Jul 18, 2012. 03:01 PM | 1 Like Like |Link to Comment
  • Nokia (NOK) slashes the price of its flagship Lumia 900 phone by half in the U.S., barely a quarter after its introduction - though it's not clear whether Nokia or partner AT&T (T) will take the bigger hit. Quick price drops aren't unprecedented, but NOK (with market cap now down more than 95% from its tech-boom peak) is under scrutiny after a lackluster Lumia rollout.   [View news story]
    This is terrible news for Nokia, but not so bad for consumers. Will people buy brand X at a fraction of the cost of what the coolest kids on the block are paying for their phones? I think yes. Will the Lumia be grossly inferior? I think not. Will the phone stop working if Nokia goes belly up. Again, I think not. It certainly looks bad for Nokia, but there may be more to this story than a distressed company acting in desperation.
    Jul 15, 2012. 05:50 PM | 2 Likes Like |Link to Comment
  • If you think Jamie Dimon (JPM) can't end up like Barclays' Bob Diamond, think again, says Jonathan Weil. The fact that JPMorgan only decided on Thursday to restate Q1 results shows that Dimon still hadn't grasped how internal controls are failing him and the company.   [View news story]

    What you say sounds nice in theory. In the real world, history has taught us that players who break the rules seeking to make a killing in the markets usually become desperate when losses begin piling up. The next act is to double down to get even. When things continue to worsen, said gambler usually makes even more desperate bets in an attempt to cover up their mistakes/crimes. Las Vegas was built on the reliability of such behavior.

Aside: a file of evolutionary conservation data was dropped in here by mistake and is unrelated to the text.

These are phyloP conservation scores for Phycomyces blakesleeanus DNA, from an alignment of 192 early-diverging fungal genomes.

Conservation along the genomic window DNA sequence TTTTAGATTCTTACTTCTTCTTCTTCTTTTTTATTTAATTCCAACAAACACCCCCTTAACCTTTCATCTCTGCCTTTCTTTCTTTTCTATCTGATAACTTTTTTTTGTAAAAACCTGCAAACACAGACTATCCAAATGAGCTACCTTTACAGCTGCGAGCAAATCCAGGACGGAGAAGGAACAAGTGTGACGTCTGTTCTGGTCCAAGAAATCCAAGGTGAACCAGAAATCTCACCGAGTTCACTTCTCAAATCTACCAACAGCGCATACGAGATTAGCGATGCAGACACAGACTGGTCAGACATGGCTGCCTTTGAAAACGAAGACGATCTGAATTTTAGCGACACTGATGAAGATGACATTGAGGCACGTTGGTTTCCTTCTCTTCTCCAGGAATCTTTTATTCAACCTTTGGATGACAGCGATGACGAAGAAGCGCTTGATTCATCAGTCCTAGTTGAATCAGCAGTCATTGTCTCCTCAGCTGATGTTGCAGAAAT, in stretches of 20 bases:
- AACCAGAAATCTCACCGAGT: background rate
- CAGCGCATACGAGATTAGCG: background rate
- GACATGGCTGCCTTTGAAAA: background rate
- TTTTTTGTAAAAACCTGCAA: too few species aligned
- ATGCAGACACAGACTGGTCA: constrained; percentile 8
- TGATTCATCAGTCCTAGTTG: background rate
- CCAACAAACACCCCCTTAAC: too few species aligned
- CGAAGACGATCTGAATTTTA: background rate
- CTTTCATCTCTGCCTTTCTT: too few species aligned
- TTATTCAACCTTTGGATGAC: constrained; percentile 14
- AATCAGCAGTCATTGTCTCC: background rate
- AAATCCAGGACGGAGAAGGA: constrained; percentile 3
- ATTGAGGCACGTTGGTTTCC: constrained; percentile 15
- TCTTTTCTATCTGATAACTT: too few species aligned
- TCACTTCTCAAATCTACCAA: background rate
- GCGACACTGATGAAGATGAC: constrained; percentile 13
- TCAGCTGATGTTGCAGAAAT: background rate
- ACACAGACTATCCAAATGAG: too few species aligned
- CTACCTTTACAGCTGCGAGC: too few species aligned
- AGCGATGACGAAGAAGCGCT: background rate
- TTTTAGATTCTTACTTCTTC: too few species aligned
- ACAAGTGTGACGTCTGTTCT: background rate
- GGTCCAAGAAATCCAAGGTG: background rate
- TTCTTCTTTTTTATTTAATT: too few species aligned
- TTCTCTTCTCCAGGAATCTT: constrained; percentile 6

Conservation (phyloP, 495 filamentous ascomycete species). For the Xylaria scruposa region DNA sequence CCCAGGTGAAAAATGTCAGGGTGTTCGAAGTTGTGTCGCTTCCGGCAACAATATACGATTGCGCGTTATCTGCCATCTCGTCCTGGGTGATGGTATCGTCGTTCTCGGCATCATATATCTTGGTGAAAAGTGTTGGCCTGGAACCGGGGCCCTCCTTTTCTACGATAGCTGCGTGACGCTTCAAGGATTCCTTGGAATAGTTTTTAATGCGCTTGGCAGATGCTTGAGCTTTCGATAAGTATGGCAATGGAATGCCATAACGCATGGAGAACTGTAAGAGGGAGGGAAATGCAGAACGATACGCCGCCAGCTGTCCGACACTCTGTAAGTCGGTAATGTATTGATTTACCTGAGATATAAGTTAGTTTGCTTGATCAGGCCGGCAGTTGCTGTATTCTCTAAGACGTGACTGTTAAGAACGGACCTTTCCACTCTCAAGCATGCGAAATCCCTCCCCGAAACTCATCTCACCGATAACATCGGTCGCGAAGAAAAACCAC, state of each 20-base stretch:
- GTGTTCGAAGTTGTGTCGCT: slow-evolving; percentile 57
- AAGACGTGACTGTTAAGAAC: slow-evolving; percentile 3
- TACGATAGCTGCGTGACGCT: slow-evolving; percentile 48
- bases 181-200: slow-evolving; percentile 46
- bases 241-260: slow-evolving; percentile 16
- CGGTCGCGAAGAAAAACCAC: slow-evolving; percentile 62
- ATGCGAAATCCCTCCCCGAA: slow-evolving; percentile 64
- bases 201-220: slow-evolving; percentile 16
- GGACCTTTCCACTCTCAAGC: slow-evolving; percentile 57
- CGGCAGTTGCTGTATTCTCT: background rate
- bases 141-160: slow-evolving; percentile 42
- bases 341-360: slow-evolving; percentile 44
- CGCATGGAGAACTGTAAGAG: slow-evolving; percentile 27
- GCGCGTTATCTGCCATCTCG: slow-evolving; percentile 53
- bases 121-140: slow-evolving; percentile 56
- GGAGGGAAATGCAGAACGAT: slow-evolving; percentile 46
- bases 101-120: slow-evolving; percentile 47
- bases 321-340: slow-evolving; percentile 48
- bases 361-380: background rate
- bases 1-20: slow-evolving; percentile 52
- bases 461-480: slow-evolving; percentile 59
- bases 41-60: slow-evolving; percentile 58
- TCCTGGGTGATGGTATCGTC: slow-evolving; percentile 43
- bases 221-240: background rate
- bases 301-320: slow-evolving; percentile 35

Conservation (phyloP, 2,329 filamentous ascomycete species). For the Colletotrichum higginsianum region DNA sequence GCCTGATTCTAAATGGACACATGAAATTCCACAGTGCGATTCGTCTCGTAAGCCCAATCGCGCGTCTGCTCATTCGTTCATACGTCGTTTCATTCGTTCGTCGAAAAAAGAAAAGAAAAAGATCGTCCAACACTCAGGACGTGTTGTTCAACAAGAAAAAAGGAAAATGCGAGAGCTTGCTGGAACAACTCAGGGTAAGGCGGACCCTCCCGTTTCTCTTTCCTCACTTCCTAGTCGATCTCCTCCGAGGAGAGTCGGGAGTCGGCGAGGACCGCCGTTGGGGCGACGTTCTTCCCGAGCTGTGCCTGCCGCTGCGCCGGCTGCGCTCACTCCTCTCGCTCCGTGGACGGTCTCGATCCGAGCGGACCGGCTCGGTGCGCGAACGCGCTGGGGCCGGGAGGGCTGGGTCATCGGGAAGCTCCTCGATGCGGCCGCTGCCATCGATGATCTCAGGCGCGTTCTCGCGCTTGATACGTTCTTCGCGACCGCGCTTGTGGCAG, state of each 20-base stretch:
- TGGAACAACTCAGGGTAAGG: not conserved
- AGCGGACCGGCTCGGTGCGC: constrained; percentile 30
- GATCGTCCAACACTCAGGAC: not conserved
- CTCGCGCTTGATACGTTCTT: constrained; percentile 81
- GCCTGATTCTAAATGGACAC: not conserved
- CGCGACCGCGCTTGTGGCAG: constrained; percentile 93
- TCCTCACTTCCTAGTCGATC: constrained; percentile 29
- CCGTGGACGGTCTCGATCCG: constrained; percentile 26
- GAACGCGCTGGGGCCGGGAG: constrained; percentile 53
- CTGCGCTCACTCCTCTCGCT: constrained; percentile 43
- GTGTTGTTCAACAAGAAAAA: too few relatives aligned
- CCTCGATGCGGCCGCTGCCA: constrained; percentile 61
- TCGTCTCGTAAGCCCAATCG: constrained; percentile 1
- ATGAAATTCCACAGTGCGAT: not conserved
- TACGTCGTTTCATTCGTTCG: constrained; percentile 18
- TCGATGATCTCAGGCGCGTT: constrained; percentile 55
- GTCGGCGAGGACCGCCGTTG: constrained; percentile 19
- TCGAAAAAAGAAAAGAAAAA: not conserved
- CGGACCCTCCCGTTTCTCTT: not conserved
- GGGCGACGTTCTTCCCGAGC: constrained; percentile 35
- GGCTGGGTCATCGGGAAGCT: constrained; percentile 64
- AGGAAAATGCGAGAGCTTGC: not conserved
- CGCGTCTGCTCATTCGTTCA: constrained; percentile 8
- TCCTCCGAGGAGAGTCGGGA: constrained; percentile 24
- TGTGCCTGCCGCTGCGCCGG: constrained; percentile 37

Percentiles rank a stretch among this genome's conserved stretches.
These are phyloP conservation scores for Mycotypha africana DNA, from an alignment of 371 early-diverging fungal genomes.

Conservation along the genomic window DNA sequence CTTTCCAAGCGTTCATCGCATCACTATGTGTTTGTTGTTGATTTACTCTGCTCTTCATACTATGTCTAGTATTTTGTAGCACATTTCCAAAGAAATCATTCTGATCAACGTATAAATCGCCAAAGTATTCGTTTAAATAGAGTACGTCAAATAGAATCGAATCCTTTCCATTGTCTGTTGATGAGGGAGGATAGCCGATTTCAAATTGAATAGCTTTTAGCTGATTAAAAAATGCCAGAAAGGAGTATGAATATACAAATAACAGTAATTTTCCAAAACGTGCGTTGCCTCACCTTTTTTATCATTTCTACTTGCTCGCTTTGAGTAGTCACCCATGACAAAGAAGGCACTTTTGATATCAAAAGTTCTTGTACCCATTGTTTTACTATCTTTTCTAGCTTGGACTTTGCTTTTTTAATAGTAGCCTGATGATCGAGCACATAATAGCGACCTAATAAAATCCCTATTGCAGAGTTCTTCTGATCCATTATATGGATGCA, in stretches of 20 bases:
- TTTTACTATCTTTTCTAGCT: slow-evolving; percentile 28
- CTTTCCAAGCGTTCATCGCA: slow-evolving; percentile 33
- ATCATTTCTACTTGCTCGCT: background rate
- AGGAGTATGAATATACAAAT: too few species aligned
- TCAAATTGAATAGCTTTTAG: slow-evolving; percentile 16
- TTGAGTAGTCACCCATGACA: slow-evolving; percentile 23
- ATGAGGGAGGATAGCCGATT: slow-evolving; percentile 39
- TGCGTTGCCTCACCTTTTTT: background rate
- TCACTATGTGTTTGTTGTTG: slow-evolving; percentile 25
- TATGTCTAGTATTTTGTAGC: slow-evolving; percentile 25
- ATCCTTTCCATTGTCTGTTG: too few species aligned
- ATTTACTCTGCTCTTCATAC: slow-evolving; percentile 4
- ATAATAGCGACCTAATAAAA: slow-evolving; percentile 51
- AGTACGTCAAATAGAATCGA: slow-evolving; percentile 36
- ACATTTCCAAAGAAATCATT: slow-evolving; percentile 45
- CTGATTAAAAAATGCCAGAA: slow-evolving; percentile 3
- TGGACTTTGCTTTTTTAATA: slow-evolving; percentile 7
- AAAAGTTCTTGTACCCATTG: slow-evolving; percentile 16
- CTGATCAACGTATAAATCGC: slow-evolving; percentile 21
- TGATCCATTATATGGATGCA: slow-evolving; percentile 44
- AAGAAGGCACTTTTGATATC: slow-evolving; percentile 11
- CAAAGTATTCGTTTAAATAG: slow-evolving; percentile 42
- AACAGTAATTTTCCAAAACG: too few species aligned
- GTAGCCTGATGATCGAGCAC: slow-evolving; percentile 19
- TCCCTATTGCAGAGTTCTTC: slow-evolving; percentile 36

Jul 14, 2012. 04:23 PM | 4 Likes Like |Link to Comment
  • The Traders Did It!  [View article]
    You make a good point.

    Actually I moved my account to Schwab in 1981. I still contend it was much easier to do well if you had the intellectual capacity in an up or down market before the advent of black box algorithms and other models that are indifferent to company name, fundamentals or common sense. The liquidity they add is more than outweighed by the carnage they create in a euphoric, panicked or jittery market. The departure of informed individual investors hasn't been offset by the advent of mega-mutual funds.

    The stock market is now dumbed down to the point where price discovery is in the hands of institutions that make their money by collecting fees and commissions and are nearly indifferent to intelligent valuations.
    Jul 13, 2012. 04:22 PM | 3 Likes Like |Link to Comment
  • The Traders Did It!  [View article]
    I respectfully disagree that conventional banking is a fundamentally bad business. I've worked all over that landscape...back shop, marketing, and management, but that was years ago.

    Credit standards were strict and deals that intuitively made all the sense in the world were turned down because credit managers with decades of experience under their belts knew to always expect the unexpected.

    Your experience with a business start up makes the argument for good banks rather than against them. It would flat out be bad business to loan to an entity without the required equity, cash flow and time in business to demonstrate credit worthiness. Of course you had to personally guarantee the loan, but by doing so, you were establishing a relationship with that bank that could grow with your success. At the point your business became an established reliable customer, other banks would come calling and the power shifted to you. You could negotiate for the best terms available for your business profile.

    I also had the unpleasant experience of working for a rapacious lender who was willing to make loans to less than stellar credits. Rates were outrageously high and any loan had to be collateralized from 150% and up. Those businesses had a high risk profile that required that sort of lender for deals to get done.